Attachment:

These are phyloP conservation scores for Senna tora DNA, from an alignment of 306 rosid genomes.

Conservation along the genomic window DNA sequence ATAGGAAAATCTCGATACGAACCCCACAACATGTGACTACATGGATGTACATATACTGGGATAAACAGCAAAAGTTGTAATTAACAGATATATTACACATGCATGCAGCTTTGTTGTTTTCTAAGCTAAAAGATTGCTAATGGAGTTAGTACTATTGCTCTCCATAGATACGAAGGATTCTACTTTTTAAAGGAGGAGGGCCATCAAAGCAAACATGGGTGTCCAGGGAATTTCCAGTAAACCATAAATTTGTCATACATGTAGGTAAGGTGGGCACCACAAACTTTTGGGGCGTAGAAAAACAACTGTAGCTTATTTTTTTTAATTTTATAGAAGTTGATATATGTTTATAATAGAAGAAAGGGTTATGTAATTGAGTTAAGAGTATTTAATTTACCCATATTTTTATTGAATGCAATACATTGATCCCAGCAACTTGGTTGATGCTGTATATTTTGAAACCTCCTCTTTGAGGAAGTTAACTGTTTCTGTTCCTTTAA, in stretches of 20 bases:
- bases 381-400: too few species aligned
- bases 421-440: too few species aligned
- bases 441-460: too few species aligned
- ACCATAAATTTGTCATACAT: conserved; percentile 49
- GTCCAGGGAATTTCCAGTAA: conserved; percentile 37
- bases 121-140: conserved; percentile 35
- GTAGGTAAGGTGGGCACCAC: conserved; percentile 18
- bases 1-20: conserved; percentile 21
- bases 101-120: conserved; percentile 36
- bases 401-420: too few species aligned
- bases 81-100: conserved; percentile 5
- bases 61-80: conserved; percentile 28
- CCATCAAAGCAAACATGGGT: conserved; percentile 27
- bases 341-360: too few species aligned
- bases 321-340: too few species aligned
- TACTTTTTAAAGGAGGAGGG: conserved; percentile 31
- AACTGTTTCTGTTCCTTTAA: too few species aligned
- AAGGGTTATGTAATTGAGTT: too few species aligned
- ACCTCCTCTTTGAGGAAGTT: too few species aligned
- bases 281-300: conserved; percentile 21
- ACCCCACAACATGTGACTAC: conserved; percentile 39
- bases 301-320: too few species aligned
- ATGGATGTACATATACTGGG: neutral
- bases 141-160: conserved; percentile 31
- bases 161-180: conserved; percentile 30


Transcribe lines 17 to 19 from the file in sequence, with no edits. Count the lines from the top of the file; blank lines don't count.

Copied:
- bases 321-340: too few species aligned
- TACTTTTTAAAGGAGGAGGG: conserved; percentile 31
- AACTGTTTCTGTTCCTTTAA: too few species aligned